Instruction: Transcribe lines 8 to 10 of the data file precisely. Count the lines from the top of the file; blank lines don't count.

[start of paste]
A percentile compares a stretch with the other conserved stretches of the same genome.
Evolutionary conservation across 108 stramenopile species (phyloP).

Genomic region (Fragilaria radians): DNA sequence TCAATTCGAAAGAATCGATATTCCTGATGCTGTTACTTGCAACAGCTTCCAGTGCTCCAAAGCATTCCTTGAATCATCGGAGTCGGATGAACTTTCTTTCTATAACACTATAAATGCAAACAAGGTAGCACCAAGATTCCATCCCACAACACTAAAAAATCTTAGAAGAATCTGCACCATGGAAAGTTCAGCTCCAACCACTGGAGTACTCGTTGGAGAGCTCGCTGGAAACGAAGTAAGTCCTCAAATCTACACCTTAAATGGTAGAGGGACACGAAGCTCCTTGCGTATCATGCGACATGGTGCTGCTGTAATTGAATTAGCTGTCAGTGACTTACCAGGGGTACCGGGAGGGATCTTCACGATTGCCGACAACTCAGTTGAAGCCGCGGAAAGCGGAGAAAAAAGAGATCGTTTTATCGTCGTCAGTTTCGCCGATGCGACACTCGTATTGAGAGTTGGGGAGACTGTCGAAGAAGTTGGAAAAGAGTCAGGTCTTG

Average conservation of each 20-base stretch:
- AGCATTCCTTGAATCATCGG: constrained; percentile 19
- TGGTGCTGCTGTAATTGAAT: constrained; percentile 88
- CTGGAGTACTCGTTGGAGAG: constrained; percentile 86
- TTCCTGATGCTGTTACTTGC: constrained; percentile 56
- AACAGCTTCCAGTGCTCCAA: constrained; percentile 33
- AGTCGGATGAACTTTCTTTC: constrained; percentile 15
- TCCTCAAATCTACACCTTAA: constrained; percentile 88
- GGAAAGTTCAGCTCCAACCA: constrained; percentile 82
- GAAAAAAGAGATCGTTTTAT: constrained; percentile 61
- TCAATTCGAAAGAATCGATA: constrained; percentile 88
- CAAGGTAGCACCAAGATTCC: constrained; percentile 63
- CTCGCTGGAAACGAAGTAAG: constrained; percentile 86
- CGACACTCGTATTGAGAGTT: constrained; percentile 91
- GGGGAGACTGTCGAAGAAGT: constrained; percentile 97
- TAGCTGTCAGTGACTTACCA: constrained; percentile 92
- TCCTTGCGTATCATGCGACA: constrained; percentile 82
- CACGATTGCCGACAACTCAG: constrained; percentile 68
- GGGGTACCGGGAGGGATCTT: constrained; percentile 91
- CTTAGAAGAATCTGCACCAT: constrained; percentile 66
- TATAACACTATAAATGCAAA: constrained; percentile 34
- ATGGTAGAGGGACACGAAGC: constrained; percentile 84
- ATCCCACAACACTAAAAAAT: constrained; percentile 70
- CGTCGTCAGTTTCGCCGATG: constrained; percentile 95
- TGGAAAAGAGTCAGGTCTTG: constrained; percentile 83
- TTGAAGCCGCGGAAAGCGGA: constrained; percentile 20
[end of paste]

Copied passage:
- TTCCTGATGCTGTTACTTGC: constrained; percentile 56
- AACAGCTTCCAGTGCTCCAA: constrained; percentile 33
- AGTCGGATGAACTTTCTTTC: constrained; percentile 15